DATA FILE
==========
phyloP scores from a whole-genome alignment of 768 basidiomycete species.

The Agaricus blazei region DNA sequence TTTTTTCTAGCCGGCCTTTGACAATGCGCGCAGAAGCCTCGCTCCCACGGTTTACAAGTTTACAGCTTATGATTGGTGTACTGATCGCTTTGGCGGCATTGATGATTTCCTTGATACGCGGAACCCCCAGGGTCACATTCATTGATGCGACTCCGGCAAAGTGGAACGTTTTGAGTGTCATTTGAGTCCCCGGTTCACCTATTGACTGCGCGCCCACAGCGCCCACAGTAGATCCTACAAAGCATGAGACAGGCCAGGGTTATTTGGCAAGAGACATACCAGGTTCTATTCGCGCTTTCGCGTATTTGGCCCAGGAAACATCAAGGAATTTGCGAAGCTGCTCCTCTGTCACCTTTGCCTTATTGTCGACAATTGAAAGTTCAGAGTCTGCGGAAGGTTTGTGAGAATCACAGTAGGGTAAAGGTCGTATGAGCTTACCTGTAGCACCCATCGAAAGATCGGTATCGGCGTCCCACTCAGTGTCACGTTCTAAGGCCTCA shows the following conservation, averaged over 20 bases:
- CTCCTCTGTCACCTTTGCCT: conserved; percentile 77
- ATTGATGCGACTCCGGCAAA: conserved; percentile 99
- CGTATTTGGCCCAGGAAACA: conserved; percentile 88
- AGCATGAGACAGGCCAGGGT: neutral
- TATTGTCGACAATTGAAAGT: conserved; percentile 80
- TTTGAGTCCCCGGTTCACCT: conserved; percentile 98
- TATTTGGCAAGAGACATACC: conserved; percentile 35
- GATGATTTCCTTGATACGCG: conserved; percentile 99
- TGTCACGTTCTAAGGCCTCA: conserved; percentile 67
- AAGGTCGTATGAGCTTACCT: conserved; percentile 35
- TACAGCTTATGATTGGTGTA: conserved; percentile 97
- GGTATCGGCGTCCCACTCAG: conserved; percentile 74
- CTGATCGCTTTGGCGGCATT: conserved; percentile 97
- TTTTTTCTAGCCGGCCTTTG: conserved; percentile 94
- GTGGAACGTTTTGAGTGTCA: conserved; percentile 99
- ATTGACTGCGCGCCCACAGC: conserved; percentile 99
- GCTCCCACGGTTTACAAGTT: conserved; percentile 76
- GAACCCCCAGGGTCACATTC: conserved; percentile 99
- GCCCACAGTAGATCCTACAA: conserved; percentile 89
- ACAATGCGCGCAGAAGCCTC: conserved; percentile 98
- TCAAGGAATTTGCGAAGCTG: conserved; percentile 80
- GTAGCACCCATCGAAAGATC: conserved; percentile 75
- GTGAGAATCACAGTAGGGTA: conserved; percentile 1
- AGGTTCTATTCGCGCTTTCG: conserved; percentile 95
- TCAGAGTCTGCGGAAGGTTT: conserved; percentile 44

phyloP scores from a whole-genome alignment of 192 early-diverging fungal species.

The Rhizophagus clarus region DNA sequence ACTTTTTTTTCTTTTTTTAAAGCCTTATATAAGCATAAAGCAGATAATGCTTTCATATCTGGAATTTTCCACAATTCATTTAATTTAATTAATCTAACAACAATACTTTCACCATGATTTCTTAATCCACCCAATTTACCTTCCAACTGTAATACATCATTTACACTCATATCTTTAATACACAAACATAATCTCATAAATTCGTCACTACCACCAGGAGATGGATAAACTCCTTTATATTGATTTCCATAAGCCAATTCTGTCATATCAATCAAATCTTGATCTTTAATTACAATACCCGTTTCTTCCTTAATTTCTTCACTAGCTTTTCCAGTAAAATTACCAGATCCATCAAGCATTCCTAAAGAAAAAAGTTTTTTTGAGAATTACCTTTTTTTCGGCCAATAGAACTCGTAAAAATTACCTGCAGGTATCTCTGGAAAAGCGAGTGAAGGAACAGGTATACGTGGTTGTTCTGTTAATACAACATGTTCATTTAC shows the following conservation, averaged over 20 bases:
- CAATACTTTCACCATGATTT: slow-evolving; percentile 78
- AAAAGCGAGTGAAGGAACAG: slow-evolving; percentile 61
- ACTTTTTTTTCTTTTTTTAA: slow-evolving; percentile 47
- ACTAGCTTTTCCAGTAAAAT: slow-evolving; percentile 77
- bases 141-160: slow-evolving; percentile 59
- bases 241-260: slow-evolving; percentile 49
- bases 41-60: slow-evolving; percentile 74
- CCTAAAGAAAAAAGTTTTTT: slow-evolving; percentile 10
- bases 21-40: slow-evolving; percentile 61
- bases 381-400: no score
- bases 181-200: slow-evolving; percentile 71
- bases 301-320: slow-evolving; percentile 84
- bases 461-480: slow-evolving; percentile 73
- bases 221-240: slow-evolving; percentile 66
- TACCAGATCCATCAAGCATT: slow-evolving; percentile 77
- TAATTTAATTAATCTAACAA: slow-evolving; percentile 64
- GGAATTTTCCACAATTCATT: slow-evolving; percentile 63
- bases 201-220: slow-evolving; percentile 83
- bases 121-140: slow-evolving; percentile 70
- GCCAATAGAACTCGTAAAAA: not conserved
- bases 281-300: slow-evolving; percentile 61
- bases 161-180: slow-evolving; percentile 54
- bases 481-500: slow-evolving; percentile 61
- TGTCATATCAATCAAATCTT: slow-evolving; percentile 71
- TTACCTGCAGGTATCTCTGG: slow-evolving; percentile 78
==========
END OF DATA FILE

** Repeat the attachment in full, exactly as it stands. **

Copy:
phyloP scores from a whole-genome alignment of 768 basidiomycete species.

The Agaricus blazei region DNA sequence TTTTTTCTAGCCGGCCTTTGACAATGCGCGCAGAAGCCTCGCTCCCACGGTTTACAAGTTTACAGCTTATGATTGGTGTACTGATCGCTTTGGCGGCATTGATGATTTCCTTGATACGCGGAACCCCCAGGGTCACATTCATTGATGCGACTCCGGCAAAGTGGAACGTTTTGAGTGTCATTTGAGTCCCCGGTTCACCTATTGACTGCGCGCCCACAGCGCCCACAGTAGATCCTACAAAGCATGAGACAGGCCAGGGTTATTTGGCAAGAGACATACCAGGTTCTATTCGCGCTTTCGCGTATTTGGCCCAGGAAACATCAAGGAATTTGCGAAGCTGCTCCTCTGTCACCTTTGCCTTATTGTCGACAATTGAAAGTTCAGAGTCTGCGGAAGGTTTGTGAGAATCACAGTAGGGTAAAGGTCGTATGAGCTTACCTGTAGCACCCATCGAAAGATCGGTATCGGCGTCCCACTCAGTGTCACGTTCTAAGGCCTCA shows the following conservation, averaged over 20 bases:
- CTCCTCTGTCACCTTTGCCT: conserved; percentile 77
- ATTGATGCGACTCCGGCAAA: conserved; percentile 99
- CGTATTTGGCCCAGGAAACA: conserved; percentile 88
- AGCATGAGACAGGCCAGGGT: neutral
- TATTGTCGACAATTGAAAGT: conserved; percentile 80
- TTTGAGTCCCCGGTTCACCT: conserved; percentile 98
- TATTTGGCAAGAGACATACC: conserved; percentile 35
- GATGATTTCCTTGATACGCG: conserved; percentile 99
- TGTCACGTTCTAAGGCCTCA: conserved; percentile 67
- AAGGTCGTATGAGCTTACCT: conserved; percentile 35
- TACAGCTTATGATTGGTGTA: conserved; percentile 97
- GGTATCGGCGTCCCACTCAG: conserved; percentile 74
- CTGATCGCTTTGGCGGCATT: conserved; percentile 97
- TTTTTTCTAGCCGGCCTTTG: conserved; percentile 94
- GTGGAACGTTTTGAGTGTCA: conserved; percentile 99
- ATTGACTGCGCGCCCACAGC: conserved; percentile 99
- GCTCCCACGGTTTACAAGTT: conserved; percentile 76
- GAACCCCCAGGGTCACATTC: conserved; percentile 99
- GCCCACAGTAGATCCTACAA: conserved; percentile 89
- ACAATGCGCGCAGAAGCCTC: conserved; percentile 98
- TCAAGGAATTTGCGAAGCTG: conserved; percentile 80
- GTAGCACCCATCGAAAGATC: conserved; percentile 75
- GTGAGAATCACAGTAGGGTA: conserved; percentile 1
- AGGTTCTATTCGCGCTTTCG: conserved; percentile 95
- TCAGAGTCTGCGGAAGGTTT: conserved; percentile 44

phyloP scores from a whole-genome alignment of 192 early-diverging fungal species.

The Rhizophagus clarus region DNA sequence ACTTTTTTTTCTTTTTTTAAAGCCTTATATAAGCATAAAGCAGATAATGCTTTCATATCTGGAATTTTCCACAATTCATTTAATTTAATTAATCTAACAACAATACTTTCACCATGATTTCTTAATCCACCCAATTTACCTTCCAACTGTAATACATCATTTACACTCATATCTTTAATACACAAACATAATCTCATAAATTCGTCACTACCACCAGGAGATGGATAAACTCCTTTATATTGATTTCCATAAGCCAATTCTGTCATATCAATCAAATCTTGATCTTTAATTACAATACCCGTTTCTTCCTTAATTTCTTCACTAGCTTTTCCAGTAAAATTACCAGATCCATCAAGCATTCCTAAAGAAAAAAGTTTTTTTGAGAATTACCTTTTTTTCGGCCAATAGAACTCGTAAAAATTACCTGCAGGTATCTCTGGAAAAGCGAGTGAAGGAACAGGTATACGTGGTTGTTCTGTTAATACAACATGTTCATTTAC shows the following conservation, averaged over 20 bases:
- CAATACTTTCACCATGATTT: slow-evolving; percentile 78
- AAAAGCGAGTGAAGGAACAG: slow-evolving; percentile 61
- ACTTTTTTTTCTTTTTTTAA: slow-evolving; percentile 47
- ACTAGCTTTTCCAGTAAAAT: slow-evolving; percentile 77
- bases 141-160: slow-evolving; percentile 59
- bases 241-260: slow-evolving; percentile 49
- bases 41-60: slow-evolving; percentile 74
- CCTAAAGAAAAAAGTTTTTT: slow-evolving; percentile 10
- bases 21-40: slow-evolving; percentile 61
- bases 381-400: no score
- bases 181-200: slow-evolving; percentile 71
- bases 301-320: slow-evolving; percentile 84
- bases 461-480: slow-evolving; percentile 73
- bases 221-240: slow-evolving; percentile 66
- TACCAGATCCATCAAGCATT: slow-evolving; percentile 77
- TAATTTAATTAATCTAACAA: slow-evolving; percentile 64
- GGAATTTTCCACAATTCATT: slow-evolving; percentile 63
- bases 201-220: slow-evolving; percentile 83
- bases 121-140: slow-evolving; percentile 70
- GCCAATAGAACTCGTAAAAA: not conserved
- bases 281-300: slow-evolving; percentile 61
- bases 161-180: slow-evolving; percentile 54
- bases 481-500: slow-evolving; percentile 61
- TGTCATATCAATCAAATCTT: slow-evolving; percentile 71
- TTACCTGCAGGTATCTCTGG: slow-evolving; percentile 78